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Government and Politics




Political consultants dish out predictions, advice
A Democrat and a Republican talk campaigning and Ohio's role in national politics at the Akron Press Club
by WKSU's MARK URYCKI
This story is part of a special series.


Senior Reporter
Mark Urycki
 
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In The Region:

Two veteran political consultants say the presidential race is going to be close in Ohio. And Democrat Gerald Austin and Republican Mark Weaver told an audience of the Akron Press Club today that the U.S. senator’s race is Sherrod Brown’s to lose.

But he could still lose it.

WKSU’s Mark Urycki has more on the political guesswork.

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This presidential election year is like an Olympic year for campaign consultants, because for them, politics is sport.

Democrat Gerald Austin calls it the longest running reality show, and the Republican primary battle, a “situation comedy.”

"Republicans are having one of the greatest races for those of us who like to watch this shenanigans anybody’s witnessed in a long time. You can’t make this stuff up. I don’t know how else to say it.”  

Austin is hoping for a brokered convention, just for its entertainment value. But Republican Mark Weaver points out that exactly four years ago, Democrats seemed in disarray after Barack Obama beat Hillary Clinton in the South Carolina primary.

 “Hillary and Barack Obama went on to fight each other tooth-and-nail until June of 2008," Weaver said. "But that Democratic Party cared so much about taking back the White House that they got behind the candidate, not withstanding very hard feelings on the part of Clinton supporters.”
 
Countered Austin, "As Mark said, Hillary and Barack Obama went at each other for a lot of months. I don’t remember the vitriol being like this. To suggest that this type of infighting is not going to have some kind of effect in the long run is probably not true.”   

Third party spoiler?
The two consultants disagree on whether a third-party candidate will emerge this year.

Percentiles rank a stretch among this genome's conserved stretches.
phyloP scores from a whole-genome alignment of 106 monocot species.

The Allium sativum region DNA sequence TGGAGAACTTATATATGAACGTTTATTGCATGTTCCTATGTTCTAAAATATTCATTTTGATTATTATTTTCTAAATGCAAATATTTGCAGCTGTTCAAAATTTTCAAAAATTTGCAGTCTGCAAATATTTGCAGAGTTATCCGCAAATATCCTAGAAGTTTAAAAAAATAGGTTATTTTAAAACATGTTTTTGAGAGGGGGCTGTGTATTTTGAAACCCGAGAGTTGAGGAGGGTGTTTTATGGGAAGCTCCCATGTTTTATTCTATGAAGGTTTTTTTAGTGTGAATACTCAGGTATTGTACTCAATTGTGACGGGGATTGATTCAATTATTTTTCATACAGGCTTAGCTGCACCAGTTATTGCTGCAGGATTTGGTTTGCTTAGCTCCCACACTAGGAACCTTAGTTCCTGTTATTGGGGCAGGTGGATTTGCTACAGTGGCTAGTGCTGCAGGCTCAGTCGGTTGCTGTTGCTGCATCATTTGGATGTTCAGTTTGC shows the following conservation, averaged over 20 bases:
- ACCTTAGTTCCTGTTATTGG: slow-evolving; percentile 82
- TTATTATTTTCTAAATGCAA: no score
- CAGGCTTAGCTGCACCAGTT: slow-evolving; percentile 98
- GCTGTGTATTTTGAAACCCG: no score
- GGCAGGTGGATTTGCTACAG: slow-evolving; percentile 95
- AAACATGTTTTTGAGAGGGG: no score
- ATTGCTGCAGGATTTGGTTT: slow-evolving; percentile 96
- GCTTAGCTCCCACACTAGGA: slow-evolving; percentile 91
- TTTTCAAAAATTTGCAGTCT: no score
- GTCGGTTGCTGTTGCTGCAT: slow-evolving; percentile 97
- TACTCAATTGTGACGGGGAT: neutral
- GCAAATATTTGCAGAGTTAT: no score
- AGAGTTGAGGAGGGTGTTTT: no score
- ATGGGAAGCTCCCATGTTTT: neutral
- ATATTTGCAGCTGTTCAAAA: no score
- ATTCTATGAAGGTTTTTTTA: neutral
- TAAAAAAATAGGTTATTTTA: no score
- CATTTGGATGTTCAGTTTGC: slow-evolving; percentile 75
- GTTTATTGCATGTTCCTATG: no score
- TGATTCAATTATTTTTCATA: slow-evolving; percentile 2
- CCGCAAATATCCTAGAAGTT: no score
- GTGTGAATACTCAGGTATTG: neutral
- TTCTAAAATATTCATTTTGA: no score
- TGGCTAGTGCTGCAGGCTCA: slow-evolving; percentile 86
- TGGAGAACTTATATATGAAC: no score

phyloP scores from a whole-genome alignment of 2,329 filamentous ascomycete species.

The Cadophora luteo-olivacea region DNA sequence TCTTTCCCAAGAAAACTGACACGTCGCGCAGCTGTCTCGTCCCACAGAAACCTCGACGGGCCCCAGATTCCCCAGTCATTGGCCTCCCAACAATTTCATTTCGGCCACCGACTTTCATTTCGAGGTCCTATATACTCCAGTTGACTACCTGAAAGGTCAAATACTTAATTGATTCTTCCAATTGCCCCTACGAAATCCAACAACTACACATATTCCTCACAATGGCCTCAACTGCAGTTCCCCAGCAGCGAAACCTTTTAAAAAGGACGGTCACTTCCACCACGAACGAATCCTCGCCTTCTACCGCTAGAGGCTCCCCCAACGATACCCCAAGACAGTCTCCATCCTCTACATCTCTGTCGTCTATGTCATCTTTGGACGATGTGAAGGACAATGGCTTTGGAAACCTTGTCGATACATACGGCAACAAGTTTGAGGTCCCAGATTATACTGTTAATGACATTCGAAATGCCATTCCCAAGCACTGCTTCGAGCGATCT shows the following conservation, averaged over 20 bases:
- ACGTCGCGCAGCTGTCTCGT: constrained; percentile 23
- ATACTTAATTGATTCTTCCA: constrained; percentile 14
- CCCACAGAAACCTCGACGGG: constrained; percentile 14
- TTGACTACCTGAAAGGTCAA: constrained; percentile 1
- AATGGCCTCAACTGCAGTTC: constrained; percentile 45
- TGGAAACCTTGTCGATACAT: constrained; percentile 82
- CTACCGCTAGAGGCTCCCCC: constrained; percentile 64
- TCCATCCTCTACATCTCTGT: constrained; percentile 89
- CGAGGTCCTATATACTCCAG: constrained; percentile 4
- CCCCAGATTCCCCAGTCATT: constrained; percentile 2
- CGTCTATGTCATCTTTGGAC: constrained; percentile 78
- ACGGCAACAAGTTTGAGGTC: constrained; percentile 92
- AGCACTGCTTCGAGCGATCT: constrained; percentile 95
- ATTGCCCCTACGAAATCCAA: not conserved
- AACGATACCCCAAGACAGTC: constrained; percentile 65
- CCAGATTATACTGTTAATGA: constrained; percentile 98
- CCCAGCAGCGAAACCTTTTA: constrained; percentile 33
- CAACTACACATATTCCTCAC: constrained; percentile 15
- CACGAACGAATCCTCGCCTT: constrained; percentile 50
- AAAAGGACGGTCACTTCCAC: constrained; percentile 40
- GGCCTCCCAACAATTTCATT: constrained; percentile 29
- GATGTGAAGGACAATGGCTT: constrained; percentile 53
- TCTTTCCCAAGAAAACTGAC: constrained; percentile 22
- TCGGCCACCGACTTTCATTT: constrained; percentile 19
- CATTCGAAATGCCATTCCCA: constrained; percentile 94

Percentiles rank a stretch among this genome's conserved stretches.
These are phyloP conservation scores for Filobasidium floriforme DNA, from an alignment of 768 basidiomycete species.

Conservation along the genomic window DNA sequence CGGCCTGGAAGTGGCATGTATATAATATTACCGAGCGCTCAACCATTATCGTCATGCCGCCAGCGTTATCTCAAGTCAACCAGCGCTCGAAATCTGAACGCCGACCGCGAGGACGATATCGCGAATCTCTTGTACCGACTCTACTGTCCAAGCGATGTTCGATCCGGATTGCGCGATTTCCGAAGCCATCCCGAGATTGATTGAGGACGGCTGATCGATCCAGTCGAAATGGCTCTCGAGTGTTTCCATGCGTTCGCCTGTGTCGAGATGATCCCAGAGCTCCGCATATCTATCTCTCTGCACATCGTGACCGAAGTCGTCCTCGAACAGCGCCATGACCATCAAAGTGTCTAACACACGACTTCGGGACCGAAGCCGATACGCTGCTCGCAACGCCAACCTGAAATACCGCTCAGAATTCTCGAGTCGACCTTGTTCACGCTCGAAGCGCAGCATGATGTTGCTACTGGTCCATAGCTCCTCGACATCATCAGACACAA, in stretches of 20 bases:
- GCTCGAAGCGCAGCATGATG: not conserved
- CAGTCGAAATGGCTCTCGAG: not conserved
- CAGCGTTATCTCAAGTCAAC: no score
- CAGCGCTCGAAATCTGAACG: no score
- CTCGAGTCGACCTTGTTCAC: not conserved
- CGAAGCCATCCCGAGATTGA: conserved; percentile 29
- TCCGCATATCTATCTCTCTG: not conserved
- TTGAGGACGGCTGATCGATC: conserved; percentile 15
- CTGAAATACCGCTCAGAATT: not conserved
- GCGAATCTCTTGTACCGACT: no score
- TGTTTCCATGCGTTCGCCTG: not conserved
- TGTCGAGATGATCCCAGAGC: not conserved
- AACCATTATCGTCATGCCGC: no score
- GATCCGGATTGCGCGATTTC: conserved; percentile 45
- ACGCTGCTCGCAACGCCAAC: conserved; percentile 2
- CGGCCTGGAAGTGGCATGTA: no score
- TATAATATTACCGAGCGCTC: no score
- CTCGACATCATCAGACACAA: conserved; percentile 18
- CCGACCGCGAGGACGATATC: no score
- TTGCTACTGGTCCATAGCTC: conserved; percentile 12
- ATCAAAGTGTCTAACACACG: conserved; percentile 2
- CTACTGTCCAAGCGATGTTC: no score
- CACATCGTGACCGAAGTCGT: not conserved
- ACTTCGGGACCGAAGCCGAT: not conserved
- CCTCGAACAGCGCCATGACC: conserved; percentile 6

Weaver says Republican Ron Paul likely won’t be able to try it because Ohio and several other states have so-called sore-loser laws that forbid losing candidates from running the same year under as independents or under a different party.

But Austin predicts former Louisiana Gov. Buddy Roemer will run for the web-based group Americans Elect, which is trying to get on the ballot in all 50 states.  

Weaver is working for the Romney campaign in Ohio but he was asked to give advice to Barack Obama. He says the Democrat will have to convince people that he has made the country better.  

“He’s saying things are better and people are saying -- you saw the [poll] numbers -- ‘No they’re not.’ That creates what people who study the human brain call cognitive dissonance.”

And Democrat Austin offered advice to Mitt Romney: Listen.

 “'You don’t listen to anybody; you think you’re the smartest person that walks in every single room. … I don’t think the Mitt Romney you have seen up to now can win this election. If Mark was there every day with him and he listened to him he’d win the election. It ain’t gonna happen.”     

The U.S. Senate race in Ohio
In the U.S. Senate race in Ohio, polls give incumbent Sherrod Brown a 15-point lead over Republican challenger and state Treasurer Josh Mandel. Austin says Brown will win, unless Mr. Obama loses Ohio big.   Weaver agrees that it’s Brown’s race to lose, but says anti-incumbent fever and big campaign money for Mandel could fuel an upset. 

Weaver says appealing to voters’ emotion can be huge for any candidate. Austin adds so can a simple slip-up.

“Campaigns are like life. It’s a series of mistakes.   Whoever makes the least mistakes is happy and whoever makes the least mistakes wins. There’s a lot of mistakes could be made in this campaign .”  

Coming to your Facebook page
One way to get around candidate mistakes is to reach voters directly, in their homes. Mark Weaver expects Facebook will be the platform that campaigns increasingly use.

“I did a statewide ballot issue not too long ago where we were able to connect directly with voters in their Facebook pages by simply scanning what they said about themselves when they set up their profile ... and making sure our ad appeared on those pages of people we knew were supporters of ours. Getting them to like our page and accept our updates. We never licked a stamp; we (never) printed a piece of mail;we never sent an email that had to get through a spam filter. It all happened on Facebook. “

Mark Weaver and Gerald Austin agree that the choice for the Republican nominee will still be up in the air when Ohio holds its March 6th primary, and that the state will once again be important in November.

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